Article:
U.S. CitiesCity-Data Forum Index
Go Back   City-Data Forum > General Forums > Education
 [Register]
Please register to participate in our discussions with 2 million other members - it's free and quick! Some forums can only be seen by registered members. After you create your account, you'll be able to customize options and access all our 15,000 new posts/day with fewer ads.
View detailed profile (Advanced) or search
site with Google Custom Search

Search Forums  (Advanced)
Closed Thread Start New Thread
 
Old 12-03-2011, 05:35 AM
 
Location: North Beach, MD on the Chesapeake
32,173 posts, read 39,297,084 times
Reputation: 40671

Advertisements

Is this class going to be mostly a 9th grade offering? If so the adjustment may not be too bad. If your daughter is the only 9th grader, or one of only a few, it might take more thought to have her in the class. Ivory made me think of that.

My system has the 9th graders in our Science and Tech magnets take AP Bio. AP US History is also a 9th grade course (although I've argued against that at a policy level. I lost that argument.).

 
Old 12-03-2011, 06:08 AM
 
20,793 posts, read 52,454,643 times
Reputation: 10476
Most of the college bound freshmen at our high school take AP classes freshman year. For good students, they need the challenge. Also, colleges want to see you taking the most rigorous schedule possible at your school. One AP class freshman year is not going to be a big issue for a good student. We have 2 juniors in high school--one taking 4 AP classes one taking 5 this year. It's a lot of work but they prefer this. The one taking 4 AP classes is not taking an AP history class this year (they can chose from AP World or AP Euro) and is now regretting that decision because her honors AP Euro class is too easy.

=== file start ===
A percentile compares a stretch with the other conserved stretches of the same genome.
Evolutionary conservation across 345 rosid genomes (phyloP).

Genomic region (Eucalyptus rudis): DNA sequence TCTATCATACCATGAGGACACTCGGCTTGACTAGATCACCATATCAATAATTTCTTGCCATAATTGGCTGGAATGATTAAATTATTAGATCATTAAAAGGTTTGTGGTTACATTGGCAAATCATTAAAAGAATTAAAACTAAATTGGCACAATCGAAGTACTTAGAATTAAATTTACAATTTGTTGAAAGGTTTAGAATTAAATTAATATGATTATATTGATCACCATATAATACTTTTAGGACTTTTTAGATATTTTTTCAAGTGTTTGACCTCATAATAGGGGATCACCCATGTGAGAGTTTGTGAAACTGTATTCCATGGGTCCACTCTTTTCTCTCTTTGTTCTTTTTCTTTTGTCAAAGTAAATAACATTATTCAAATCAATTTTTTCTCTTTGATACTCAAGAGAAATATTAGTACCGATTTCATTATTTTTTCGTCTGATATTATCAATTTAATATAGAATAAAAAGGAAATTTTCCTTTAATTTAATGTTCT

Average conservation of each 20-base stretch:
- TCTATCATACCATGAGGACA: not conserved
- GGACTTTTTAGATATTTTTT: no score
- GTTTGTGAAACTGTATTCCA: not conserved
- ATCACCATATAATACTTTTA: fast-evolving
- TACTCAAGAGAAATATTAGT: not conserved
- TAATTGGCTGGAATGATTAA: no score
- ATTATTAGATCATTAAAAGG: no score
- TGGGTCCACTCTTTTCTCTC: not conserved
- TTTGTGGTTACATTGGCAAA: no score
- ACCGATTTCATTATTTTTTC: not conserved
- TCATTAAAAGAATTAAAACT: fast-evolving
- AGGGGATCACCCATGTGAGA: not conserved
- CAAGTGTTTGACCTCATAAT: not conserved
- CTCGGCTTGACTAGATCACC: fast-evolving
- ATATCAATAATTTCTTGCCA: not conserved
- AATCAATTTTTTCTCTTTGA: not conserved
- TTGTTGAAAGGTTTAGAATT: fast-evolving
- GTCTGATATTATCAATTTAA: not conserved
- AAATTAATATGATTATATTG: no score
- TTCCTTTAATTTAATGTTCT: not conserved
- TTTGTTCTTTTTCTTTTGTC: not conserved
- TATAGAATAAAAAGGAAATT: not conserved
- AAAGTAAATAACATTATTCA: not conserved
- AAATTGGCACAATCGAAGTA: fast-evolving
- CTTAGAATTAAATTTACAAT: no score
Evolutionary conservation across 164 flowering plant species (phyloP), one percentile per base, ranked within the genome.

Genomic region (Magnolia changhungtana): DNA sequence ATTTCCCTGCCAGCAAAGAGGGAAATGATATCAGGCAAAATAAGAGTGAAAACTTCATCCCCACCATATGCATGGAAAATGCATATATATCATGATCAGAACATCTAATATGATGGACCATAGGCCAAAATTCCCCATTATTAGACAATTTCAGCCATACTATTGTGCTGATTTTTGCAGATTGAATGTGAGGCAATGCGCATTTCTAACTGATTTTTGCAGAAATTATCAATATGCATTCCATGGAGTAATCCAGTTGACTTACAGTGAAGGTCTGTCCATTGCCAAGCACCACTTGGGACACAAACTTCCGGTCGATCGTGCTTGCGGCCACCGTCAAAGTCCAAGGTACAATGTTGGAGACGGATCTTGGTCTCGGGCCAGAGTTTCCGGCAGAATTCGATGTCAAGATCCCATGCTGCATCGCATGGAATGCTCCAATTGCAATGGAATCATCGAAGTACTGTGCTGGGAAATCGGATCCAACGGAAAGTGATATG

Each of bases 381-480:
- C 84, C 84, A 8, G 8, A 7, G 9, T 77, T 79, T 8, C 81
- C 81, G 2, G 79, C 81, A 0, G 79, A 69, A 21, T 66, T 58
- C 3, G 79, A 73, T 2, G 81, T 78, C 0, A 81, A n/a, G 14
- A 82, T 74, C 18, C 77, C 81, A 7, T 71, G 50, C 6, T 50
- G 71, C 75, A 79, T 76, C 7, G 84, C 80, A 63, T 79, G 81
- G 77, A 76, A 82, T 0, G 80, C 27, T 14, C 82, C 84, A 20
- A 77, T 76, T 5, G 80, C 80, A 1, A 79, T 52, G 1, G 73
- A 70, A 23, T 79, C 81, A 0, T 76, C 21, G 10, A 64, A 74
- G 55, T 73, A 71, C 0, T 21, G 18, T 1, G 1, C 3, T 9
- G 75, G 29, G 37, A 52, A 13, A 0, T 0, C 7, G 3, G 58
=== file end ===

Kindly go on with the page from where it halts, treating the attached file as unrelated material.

Old 12-03-2011, 06:23 AM
 
Location: Northern Appalachia
4,703 posts, read 5,853,248 times
Reputation: 5385
It sounds like your daughters' school is a large academically oriented school. All schools don't treat AP classes the same. In some schools students must commit to taking the AP exam for that class. The AP classes in some of the large suburban affluent high schools are more difficult than the equivalent college classes at many colleges. In other schools the AP classes are called AP but are really academic classes. The majority of the students don't plan to take the AP exam. My philosophy is that students should be challenged but not overwhelmed. The students must be willing to work harder in an AP class than they would in a normal class. In many of the regular academic classes, students are not being challenged at all. From what you have said, I would lean toward letting her take the AP Human Geography. In all liklihood, she could switch back to the Civics and Geography class. The other question is whether she would be better off with the regular Civics and Geography? Will she pick up the civics that she missed in AP Government. Human Geography is rather specialized and I consider it less important than having a good grasp of civics and basic world geography.
 
Old 12-03-2011, 08:33 AM
 
Location: Whoville....
25,393 posts, read 29,754,018 times
Reputation: 14499
Quote: